Folies Bergère: Populist Cosmopolitan Hub

On the 30th of November 1886, The Folies Bergère staged its first revue in Paris. Located at 32 rue Richer in the 9th Arrondissement, and called Folies Trévise back then, it was finished as an opera house by the architect Plumeret in 1869. The venue was at the height of its popularity from the 1890’s Belle Époque to the 1920’s Années Folles. To start with, its shows included operettes, comic opera, popular songs and gymnastics, then a few years later it became the Folies Bergère (the Extravagant Shepherdess) borrowing the name of the nearby rue Bergère. The Belle Époque was a period of peace and optimism spurred on by industrial progress, and culturally exuberant. From the onset, there was “A generally well-intentioned effort on the part of the new leaders of the Republic to promote a bourgeois paradise for rich and poor alike with the result that only the well-off had the time, energy and money to enjoy the Music Halls, circuses, theatres, and fairs intended for a more “democratic” participation.” (Charles Rearick, review of Adam Parfrey’s ‘Pleasures of the Belle Epoque: Entertainment and Festivity in Turn-of-the-Century France’, in Performing Arts Journal, Vol. 10, No. 1, 1986).

There was, though, quite a populist quality to places such as the Folies. Much like the cabaret venue Moulin Rouge, it actually allowed people from all walks of life to mix. In 1886, the Folies Bergère’s manager Édouard Marchand introduced a new genre of show, the music-hall review, which was then developed from 1918 by Paul Derval by bringing in his so-called ‘small nude girls’ in extravagant costumes, sets and effects and they became the new ‘brand’ of the place. The Folies Bergère served an unusual mix of customers.  It was a fashionable socialising place for the Paris literati, captured in Manet’s well-known  A Bar at the Folies Bergère (1882), whilst being a seedy hideaway for satisfying vices: “In the vast lobby that leads into the circular promenade, where the gaudily dressed pack of whores prowls about, mingling with the dark-suited crowd of men, a group of women waited for the new arrivals in front of one of the three counters, over which three raddled and rouged vendors of drink and of love were presiding. Behind them, tall mirrors reflected their backs and the faces of the passers-by.” (Guy de Maupassant, Bel Ami (1885), trans Margaret Mauldon, Oxford Univerity Press, 2001) . “They are extraordinary and magnificent when they walk in pairs along the hall’s semi-circular promenade, powdered and rouged, their eyes drowned in a blur of pale blue, their lips shaped in a loud red, the bosom projected forward over a tightly laced waist, blowing a wisp of opopanax – while they fan themselves – which blends with the powerful aroma of their underarms and the very delicate perfume of a dying flower in their corsage.” (J.K. Huysmans, Parisian Sketches, trans. Richard Griffiths, Fortune Press, 1960).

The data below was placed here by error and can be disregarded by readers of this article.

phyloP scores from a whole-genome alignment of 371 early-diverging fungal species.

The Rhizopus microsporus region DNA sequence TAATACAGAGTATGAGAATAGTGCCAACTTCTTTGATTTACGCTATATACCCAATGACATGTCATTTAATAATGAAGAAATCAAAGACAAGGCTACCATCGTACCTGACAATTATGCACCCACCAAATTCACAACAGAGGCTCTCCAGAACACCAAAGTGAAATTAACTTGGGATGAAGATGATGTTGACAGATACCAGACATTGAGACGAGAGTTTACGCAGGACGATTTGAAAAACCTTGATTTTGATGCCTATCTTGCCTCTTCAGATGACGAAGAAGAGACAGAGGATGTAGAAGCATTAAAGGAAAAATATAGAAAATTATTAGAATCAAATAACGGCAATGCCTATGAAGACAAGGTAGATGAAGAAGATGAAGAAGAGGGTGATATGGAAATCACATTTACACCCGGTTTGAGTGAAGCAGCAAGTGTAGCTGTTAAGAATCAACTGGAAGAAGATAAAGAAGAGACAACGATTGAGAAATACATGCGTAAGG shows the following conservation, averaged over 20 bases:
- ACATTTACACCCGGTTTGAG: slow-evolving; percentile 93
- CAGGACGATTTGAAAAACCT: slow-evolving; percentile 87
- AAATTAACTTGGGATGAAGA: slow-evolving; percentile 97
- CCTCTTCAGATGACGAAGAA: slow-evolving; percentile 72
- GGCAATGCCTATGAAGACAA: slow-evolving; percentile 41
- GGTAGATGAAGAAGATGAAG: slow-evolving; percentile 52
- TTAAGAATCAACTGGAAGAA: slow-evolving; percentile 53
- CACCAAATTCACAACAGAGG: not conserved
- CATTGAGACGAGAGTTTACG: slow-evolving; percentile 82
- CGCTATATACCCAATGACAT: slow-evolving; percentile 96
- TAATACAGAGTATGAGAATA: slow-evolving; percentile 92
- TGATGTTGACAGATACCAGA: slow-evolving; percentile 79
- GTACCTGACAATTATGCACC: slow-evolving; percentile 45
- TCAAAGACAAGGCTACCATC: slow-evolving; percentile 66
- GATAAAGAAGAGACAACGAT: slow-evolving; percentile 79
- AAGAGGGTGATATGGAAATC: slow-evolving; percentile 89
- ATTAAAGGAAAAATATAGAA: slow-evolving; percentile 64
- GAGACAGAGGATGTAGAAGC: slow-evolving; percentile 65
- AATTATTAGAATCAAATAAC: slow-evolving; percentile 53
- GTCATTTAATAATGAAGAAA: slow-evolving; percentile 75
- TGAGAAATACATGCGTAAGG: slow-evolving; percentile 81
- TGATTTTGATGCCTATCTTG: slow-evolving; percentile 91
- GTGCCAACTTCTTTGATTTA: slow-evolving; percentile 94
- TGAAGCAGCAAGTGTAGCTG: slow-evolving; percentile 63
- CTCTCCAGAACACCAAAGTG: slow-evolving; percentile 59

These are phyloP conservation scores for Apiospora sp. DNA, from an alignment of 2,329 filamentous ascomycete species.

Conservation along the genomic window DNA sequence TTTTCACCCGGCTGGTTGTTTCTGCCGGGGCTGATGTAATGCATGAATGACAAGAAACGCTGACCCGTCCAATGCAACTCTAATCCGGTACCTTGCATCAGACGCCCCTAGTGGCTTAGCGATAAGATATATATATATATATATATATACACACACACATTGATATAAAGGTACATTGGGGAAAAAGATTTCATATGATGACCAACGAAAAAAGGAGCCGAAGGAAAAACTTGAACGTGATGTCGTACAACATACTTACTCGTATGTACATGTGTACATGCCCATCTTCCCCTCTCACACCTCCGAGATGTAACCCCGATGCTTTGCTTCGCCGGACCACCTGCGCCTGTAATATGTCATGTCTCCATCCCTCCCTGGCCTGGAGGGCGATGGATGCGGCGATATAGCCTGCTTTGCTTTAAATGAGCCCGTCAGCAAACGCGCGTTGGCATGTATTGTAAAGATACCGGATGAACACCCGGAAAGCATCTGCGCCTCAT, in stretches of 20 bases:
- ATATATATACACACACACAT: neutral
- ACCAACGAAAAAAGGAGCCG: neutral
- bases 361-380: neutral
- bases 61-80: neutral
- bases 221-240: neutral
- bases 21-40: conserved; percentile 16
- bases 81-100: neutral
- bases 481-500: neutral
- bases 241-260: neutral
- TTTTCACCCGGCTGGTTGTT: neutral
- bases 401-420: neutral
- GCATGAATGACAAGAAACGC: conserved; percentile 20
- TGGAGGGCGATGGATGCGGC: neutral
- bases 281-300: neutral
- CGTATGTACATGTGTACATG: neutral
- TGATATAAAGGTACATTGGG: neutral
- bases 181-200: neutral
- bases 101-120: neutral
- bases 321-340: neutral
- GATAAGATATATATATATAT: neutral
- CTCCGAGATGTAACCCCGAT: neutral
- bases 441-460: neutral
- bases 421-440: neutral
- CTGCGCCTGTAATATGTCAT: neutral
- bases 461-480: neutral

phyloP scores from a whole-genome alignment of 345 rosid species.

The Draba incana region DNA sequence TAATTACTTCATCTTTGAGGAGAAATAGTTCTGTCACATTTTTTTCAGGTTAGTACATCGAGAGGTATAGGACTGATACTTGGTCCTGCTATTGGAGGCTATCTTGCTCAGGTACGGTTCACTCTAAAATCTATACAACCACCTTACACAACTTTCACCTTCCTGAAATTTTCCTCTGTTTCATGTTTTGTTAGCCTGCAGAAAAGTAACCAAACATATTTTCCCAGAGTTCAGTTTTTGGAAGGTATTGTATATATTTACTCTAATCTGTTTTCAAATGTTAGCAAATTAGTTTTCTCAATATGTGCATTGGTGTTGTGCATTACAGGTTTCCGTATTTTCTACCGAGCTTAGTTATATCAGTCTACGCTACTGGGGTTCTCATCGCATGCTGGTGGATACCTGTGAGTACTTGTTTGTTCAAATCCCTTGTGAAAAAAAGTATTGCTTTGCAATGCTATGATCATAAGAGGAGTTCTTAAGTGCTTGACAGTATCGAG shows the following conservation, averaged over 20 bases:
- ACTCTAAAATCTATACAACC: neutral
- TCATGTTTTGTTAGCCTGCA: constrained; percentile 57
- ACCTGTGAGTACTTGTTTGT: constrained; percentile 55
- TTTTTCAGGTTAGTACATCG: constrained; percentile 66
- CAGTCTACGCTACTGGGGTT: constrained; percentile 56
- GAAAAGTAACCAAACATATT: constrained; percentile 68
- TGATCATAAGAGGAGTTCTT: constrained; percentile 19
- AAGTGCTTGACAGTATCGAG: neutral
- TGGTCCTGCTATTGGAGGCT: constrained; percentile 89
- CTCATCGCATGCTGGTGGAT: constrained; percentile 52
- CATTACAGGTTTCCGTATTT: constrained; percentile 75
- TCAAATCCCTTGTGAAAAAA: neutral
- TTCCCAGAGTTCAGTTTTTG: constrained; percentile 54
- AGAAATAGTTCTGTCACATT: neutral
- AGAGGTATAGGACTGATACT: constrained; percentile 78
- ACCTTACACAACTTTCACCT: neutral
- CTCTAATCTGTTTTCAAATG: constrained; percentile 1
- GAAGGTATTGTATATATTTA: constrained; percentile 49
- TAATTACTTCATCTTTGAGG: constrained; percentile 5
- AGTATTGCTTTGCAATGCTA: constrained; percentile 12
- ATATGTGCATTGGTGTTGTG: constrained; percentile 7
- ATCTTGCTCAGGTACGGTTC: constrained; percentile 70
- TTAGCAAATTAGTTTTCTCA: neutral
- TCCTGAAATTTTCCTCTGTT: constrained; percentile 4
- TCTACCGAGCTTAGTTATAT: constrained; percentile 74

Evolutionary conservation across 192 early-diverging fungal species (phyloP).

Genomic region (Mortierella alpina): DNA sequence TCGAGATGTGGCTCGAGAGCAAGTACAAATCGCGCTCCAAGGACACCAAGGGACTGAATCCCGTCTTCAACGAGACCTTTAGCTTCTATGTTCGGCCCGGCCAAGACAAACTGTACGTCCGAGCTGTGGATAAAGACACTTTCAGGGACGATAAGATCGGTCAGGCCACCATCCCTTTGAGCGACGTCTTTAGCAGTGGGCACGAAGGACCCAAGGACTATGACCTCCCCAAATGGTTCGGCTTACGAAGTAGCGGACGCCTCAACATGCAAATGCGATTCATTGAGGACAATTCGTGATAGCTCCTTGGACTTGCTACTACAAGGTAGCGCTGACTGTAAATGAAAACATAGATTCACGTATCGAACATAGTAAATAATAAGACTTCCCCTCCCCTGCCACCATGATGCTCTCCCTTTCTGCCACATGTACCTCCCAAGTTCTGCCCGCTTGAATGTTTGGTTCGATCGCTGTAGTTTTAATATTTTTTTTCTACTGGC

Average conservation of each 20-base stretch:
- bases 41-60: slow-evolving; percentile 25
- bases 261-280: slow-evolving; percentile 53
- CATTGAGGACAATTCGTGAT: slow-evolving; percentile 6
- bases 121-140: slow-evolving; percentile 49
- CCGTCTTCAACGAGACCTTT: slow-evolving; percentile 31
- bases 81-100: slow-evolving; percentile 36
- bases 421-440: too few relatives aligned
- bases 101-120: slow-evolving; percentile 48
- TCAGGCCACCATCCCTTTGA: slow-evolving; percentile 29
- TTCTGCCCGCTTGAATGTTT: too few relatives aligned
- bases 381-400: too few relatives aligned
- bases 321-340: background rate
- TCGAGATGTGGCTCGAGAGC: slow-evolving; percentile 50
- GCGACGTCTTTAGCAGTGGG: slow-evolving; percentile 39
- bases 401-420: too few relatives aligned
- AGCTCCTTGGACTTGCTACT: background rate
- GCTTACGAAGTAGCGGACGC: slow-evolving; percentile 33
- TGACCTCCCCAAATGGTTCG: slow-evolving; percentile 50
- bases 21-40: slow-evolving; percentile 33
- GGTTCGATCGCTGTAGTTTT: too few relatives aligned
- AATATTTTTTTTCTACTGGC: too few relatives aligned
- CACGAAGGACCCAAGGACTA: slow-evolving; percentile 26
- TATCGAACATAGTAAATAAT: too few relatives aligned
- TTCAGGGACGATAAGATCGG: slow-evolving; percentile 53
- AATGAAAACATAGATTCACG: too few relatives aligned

In spite of these depictions, the Folies Bergère was actually a place for gender equality too. By 1882, the venue was clearly targeting female customers, as its evening entertainment program appeared in La Gazette des femmes, a feminist publication promoting women’s cultural achievements in literature and the arts. In The Praise of Paris (1893), the travel writer Theodore Child pointed out the fact that men and women of different classes attended establishments such as the Folies Bergère: “the cafe concert has become the chief distraction of the Parisians both of the lower and the middle classes… the music halls are always crowded. The shopkeepers of the neighbourhood, their wives, and their daughters, their cook-maids and their clerks, the working-men, the washerwomen, the girls who toil all day in manufactories, all patronize the cafe-concerts steadily night after night.”

Another dimension to the cosmopolitanism and racial diversity of the Folies Bergère became visible a decade later. In 1926, Josephine Baker, an African-American expatriate performer became an overnight sensation with her erotic show ‘danse sauvage’, wearing a flimsy costume made of solely an artificial banana skirt and beads around her neck. In the multi-ethnically orientated Paris of the 1920s, the growing artistic trend “Surrealism, with its distaste for colonial rule, enjoyed a mutually beneficial cross-fertilization with black cultural resistance, as suggested by the friendship between André Breton and the Martinique poet and intellectual Aime Césaire.

Indeed, it is only in the  liberal atmosphere of bohemian Paris that the creative genius of the black chanteuse Josephine Baker could flourish, the Jazz Age and ‘negrophilia’ helping to release Europe from its sterile exclusivity.” (Partha Mitter, ‘Decentering Modernism: Art History and Avant-Garde Art from the Periphery’, The Art Bulletin, Vol. 90, No. 4, Dec., 2008). Baker’s popularity in the mid 1920s also coincided with the Exposition des Arts Décoratifs that inspired the term ‘Art Deco’, in many parts also influenced by non-western, pre-modern art from around the world. In an age of travel and international connections, the shows at the Folies Bergère celebrated the à la mode exotic influences, the cultural diversity and open-mindedness brought about by a favourable economic climate. It was this adaptability to the changing times which turned the Folies into lasting and successful commercial enterprise.   

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